A group of attorneys is demanding the release of federal immigration detainees held in New York and New Jersey citing a memorandum issued by President Joe Biden’s administration that changed who should be considered a priority for detention and deportation.
The letter from the Brooklyn Defender Services, The Legal Aid Society and The Bronx Defenders was sent Wednesday to Thomas Decker, director of U.S. Immigration and Customs Enforcement’s District Office in New York, and seeks the prompt release of dozens of detainees they say are no longer a priority under the memo.
“We’ve been making requests that there is this memo, and our clients don’t fall under the priorities and they should be released, and they haven’t,” said Daniel Ball, spokesman for the Brooklyn Defenders Services. “As we say in the letter, they haven’t addressed that at all.”
An ICE spokesman at the New York field office said the office is implementing the priorities issued in the memo.
“ICE will continue to carry out its duty to enforce the laws of the United States in accordance with the Department’s national security and public safety mission,” said a statement from the agency.
On Jan. 20, the day of Biden’s inauguration, acting Department of Homeland Security secretary David Pekoske issued a memorandum, directing that enforcement priorities, including detentions and arrests, would focus on recent border arrivals, national security threats, and those considered a public safety threat who have been convicted of aggravated felonies. Those changes were supposed to go into effect on Feb. 1.
The memo also implemented a 100-day moratorium on certain deportations, which has since been temporarily blocked by a federal judge in Texas.
In their three-page letter, the attorneys said even though the New York Field Office has stated that ICE is implementing the memo, officers have been treating requests of release as if they were a different category. They said that releases are happening under a 2020 federal court decision that ordered immigration authorities to consider the release of detained immigrants at higher risk of complications from COVID-19.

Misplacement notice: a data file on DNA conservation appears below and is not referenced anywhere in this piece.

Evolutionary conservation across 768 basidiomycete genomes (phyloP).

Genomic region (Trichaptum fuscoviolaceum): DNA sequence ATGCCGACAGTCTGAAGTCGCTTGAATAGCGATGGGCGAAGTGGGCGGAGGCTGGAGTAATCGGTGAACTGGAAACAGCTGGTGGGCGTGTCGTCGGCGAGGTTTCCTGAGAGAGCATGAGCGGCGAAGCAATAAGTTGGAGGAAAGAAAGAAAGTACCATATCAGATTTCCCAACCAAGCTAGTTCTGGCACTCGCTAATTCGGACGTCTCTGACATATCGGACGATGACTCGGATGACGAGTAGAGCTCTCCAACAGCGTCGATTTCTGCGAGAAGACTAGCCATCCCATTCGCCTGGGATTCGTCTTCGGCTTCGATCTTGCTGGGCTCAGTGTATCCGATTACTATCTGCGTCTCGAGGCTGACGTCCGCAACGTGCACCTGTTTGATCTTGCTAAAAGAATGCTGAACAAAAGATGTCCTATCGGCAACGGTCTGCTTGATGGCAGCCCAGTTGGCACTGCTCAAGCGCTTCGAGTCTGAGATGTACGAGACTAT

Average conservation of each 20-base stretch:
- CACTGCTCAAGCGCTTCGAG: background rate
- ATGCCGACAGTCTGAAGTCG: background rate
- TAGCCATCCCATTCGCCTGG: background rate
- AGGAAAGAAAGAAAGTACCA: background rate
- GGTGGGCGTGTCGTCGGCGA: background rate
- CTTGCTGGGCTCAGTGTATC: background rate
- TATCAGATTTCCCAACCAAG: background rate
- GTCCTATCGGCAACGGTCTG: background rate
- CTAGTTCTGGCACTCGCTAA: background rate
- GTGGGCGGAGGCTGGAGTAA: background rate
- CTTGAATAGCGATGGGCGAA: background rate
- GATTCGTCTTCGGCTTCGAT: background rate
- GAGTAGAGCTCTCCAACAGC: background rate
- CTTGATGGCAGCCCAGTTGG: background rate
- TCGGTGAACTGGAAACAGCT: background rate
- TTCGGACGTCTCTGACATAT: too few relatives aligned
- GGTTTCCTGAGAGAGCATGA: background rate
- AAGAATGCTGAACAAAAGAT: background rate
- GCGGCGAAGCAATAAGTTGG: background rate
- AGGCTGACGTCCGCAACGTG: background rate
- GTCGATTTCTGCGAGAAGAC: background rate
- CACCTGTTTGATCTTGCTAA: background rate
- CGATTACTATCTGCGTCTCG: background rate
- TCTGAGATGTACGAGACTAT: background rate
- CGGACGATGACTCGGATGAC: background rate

The lawyers also allege that since the pandemic began, ICE has failed to adequately follow public health guidance to protect the health and lives of people in its custody.
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Currently, there are 531 ICE detainees who have tested positive for the virus, according to figures on the federal agency’s website. But there have been more than 9,200 confirmed cases since testing began last February.
ICE has said they are working closely with DHS and other federal, state and local agencies to keep everyone safe and helping detect and slow down the spread of COVID-19.
In New Jersey, there are four facilities that hold ICE detainees for the federal government. They are the jails in Hudson County, Bergen County and Essex County, as well as a private facility in Elizabeth. The Orange County jail in New York also holds ICE detainees for the New York field office.
As of Tuesday, there have been a total of 100 confirmed COVID-19 cases combined at all five facilities that house both New Jersey and New York residents in ICE custody, according to figures on the ICE website. The Elizabeth detention center had the most confirmed cases at 39, while Essex County had 24 confirmed cases.
Since the pandemic began, the number of those detained in ICE facilities nationwide has declined due to the pandemic. During the Trump administration, where ICE officials were ordered to step up enforcement against illegal immigration, there were more than 50,000 people held nationwide at the end of 2019. Today, that number stands at around 14,775.
Monsy Alvarado is the immigration reporter for NorthJersey.com. To get unlimited access to the latest news about one of the hottest issues in our state and country, please subscribe or activate your digital account today.